If it were, those who had a lot of money would totally blissful people. In my experience there are both "poor" people who are happy and "rich" people who are also happy and kind. Happiness is a mindset - not an attainment. You can choose it or choose to be miserable.
No there are many things for happiness which you can’t buy with money....
Sometimes it is, because some people especially women would rather move on with a new life, if they had the money to help them. Instead of being a relationship with a man that the primary money-maker, but he is not a kind friend. So in this instance money can help with happiness.
I think happiness shouldn't be based on what items you have or how much money you have. Happiness should be based on you. You can't truly be happy unless your secure within yourself and trust that you know yourself. And that self doesn't need anyone or anything to be happy. Your strong to be happy all by yourself. And that's what you'll leave this world with, YOURSELF.
No, Money cannot but happiness. Take clinical depression for instance. No amount of money can cure it. Therefore, You can be filthy rich and also miserable at the same time.
Having had my practice for over 19 years and working with clients who range from what society defines as rich to poor, the answer is....it depends.
I have had very wealthy clients who had much money, but had cancer, or heart disease, and money could not help them. I remember one client, who has since passed on who said to me in my office one day; "Wesley, see that railroad track down the street? I would give up all my money, and live as a hobo, if I could have my health back."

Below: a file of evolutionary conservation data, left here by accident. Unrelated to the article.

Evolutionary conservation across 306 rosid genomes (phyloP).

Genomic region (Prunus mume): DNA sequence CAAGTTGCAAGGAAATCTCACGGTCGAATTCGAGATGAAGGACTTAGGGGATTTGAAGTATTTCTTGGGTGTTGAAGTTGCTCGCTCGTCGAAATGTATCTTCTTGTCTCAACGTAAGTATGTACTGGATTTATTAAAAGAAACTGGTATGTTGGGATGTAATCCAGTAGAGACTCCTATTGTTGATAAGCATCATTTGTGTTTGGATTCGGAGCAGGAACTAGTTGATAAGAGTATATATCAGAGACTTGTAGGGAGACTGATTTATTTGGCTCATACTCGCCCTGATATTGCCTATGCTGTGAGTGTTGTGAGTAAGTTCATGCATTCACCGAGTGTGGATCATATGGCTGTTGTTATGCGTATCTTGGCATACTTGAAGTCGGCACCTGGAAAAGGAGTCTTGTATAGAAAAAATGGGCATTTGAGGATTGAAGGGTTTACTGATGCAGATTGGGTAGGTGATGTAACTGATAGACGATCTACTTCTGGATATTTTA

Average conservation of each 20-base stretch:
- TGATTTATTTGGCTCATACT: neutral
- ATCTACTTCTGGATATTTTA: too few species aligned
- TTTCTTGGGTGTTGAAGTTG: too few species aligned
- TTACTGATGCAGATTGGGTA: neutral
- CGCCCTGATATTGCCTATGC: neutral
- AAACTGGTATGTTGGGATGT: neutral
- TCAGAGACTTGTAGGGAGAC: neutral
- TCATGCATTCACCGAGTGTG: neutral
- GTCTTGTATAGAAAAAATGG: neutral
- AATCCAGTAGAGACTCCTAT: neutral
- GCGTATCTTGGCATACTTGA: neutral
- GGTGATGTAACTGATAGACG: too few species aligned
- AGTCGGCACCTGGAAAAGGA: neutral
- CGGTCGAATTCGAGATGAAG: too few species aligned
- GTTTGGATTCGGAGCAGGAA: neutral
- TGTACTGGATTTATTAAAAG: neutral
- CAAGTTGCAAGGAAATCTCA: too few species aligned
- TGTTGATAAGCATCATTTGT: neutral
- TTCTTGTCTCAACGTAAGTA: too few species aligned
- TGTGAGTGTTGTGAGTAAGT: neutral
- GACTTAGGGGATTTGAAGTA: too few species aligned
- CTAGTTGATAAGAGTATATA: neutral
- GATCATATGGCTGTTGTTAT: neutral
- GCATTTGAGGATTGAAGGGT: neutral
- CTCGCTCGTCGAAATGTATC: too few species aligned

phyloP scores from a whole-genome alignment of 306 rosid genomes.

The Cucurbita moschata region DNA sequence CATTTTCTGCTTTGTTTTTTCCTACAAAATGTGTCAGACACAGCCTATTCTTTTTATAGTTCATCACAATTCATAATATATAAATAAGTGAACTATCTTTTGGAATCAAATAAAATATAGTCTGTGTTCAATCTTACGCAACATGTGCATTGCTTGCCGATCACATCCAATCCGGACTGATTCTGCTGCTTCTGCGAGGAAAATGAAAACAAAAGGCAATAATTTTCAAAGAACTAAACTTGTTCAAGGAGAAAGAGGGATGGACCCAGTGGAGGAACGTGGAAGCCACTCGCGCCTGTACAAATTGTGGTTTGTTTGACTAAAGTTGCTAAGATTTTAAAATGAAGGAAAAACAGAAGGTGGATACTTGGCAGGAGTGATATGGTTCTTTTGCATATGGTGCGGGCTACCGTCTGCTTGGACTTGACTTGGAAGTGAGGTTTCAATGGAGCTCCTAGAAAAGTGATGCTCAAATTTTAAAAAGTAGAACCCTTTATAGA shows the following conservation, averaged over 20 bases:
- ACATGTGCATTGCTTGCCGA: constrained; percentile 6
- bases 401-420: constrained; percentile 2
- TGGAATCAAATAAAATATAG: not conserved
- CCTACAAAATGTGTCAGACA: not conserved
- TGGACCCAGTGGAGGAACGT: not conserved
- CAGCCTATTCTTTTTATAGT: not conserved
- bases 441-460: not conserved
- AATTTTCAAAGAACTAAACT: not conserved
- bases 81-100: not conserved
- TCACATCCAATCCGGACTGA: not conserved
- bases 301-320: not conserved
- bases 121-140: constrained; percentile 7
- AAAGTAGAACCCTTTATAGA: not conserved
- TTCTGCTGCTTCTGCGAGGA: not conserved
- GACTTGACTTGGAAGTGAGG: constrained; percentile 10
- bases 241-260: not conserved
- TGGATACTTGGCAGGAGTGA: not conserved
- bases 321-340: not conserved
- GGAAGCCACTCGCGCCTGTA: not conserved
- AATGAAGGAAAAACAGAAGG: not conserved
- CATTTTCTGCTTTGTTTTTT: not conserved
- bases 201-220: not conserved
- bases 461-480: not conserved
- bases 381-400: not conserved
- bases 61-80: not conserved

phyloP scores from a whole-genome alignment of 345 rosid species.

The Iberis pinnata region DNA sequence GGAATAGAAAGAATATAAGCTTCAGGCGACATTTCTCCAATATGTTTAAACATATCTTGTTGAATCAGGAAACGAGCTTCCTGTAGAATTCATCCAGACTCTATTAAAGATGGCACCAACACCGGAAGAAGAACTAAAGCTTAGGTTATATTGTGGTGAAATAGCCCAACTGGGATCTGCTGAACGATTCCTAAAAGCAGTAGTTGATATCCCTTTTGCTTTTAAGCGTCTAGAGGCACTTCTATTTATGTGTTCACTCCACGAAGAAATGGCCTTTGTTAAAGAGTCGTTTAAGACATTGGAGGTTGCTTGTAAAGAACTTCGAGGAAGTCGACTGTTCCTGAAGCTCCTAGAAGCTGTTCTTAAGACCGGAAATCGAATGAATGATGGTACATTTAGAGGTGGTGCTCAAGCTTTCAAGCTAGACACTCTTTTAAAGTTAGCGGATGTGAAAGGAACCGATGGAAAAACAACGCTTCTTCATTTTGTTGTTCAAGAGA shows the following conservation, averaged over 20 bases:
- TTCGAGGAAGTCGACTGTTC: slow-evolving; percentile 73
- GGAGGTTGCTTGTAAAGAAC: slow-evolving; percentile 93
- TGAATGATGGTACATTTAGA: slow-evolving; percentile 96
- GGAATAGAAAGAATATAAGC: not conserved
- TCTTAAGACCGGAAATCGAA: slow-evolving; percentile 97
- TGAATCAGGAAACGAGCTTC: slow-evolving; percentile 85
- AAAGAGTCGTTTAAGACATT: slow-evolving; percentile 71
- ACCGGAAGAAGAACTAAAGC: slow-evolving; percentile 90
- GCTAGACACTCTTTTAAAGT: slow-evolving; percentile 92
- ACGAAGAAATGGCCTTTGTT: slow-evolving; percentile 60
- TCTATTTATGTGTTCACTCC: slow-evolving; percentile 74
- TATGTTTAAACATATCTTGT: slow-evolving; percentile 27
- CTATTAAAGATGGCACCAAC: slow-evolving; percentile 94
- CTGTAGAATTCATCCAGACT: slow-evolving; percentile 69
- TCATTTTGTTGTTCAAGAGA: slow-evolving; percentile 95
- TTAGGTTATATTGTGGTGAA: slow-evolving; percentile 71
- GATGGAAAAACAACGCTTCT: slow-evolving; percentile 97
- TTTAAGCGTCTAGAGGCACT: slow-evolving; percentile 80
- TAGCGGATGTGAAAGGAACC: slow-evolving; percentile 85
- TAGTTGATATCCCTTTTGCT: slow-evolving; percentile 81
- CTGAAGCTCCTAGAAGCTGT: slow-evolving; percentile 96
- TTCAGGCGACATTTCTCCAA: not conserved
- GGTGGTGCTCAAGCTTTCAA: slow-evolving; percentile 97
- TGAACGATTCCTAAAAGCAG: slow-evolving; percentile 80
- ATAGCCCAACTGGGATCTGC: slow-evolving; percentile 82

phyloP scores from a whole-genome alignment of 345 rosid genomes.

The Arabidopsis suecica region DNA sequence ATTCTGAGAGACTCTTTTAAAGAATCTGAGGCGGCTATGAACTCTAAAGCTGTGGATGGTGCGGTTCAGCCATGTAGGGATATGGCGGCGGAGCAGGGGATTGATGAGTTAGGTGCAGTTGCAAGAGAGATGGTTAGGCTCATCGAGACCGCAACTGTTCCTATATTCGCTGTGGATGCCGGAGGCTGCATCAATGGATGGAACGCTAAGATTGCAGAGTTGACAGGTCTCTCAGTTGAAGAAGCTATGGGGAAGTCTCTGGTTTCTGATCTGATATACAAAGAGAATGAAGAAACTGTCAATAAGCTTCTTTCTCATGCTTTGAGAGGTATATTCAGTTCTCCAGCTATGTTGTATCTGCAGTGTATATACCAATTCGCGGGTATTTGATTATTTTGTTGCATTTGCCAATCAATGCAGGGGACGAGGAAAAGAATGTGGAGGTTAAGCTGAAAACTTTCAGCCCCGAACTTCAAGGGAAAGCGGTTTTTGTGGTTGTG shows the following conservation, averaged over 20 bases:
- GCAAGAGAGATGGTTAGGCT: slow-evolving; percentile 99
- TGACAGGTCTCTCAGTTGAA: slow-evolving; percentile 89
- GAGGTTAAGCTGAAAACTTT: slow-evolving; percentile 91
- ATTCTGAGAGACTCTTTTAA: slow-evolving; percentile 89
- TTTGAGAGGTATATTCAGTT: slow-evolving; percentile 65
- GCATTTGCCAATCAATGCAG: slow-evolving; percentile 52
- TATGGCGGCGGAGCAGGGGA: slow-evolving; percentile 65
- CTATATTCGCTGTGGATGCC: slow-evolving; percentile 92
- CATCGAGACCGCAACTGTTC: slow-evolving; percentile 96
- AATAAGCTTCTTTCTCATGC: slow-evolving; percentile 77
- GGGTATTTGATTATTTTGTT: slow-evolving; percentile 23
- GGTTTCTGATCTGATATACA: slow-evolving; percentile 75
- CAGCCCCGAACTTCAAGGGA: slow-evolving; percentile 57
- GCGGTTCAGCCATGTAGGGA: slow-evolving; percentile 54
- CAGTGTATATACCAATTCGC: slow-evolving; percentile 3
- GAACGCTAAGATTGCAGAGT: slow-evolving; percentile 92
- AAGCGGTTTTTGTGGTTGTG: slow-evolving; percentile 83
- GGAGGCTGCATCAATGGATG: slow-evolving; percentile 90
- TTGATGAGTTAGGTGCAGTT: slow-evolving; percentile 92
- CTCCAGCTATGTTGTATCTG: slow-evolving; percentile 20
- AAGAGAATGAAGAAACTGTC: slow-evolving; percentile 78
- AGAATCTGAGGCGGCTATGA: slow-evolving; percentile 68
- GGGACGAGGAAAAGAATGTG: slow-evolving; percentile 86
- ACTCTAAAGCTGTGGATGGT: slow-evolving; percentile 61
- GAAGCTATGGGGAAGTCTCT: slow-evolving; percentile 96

Isn't happiness dependent on what is important to a person their life? I have known people who have worked to make as much money as they could, in order to service the "debt" they incurred on items they thought would bring them happiness. In the end, it didn't, but rather made them regret buying those items.
To me, happiness is living a calm and peaceful life. Enjoying the company of loved ones, and of valued friends. Living each day to the fullest extent that I can, and hopefully making a difference in the world. Creating, not tearing down.
Money is merely an object to use in the exchange for goods or services. It is not evil. I think the issue is more of how we manage our money, or does it manage us? Do we go into needless debt, to keep up with the "jones", or are we wise and live within our "means", not someone elses.
Maybe a better question to ask is, what amount of "my" happiness is dependent on money? Adjust accordingly.
It depends in which way one looks at the question. Just having money does not make some less or more likely to have the capacity to show true happiness. Because one could be a millionaire and be, in his mind, detached from his money and be able to have strong bonds with his family and can be the happiest man alive. However a man can be a millionaire and solely care about his money and see the only measure of success as material returns and development and be wholly attached to the idea of developing further and further at any consequence. This identifies a distortion in the term happiness and the fact that it is completely unrelated to material wealth.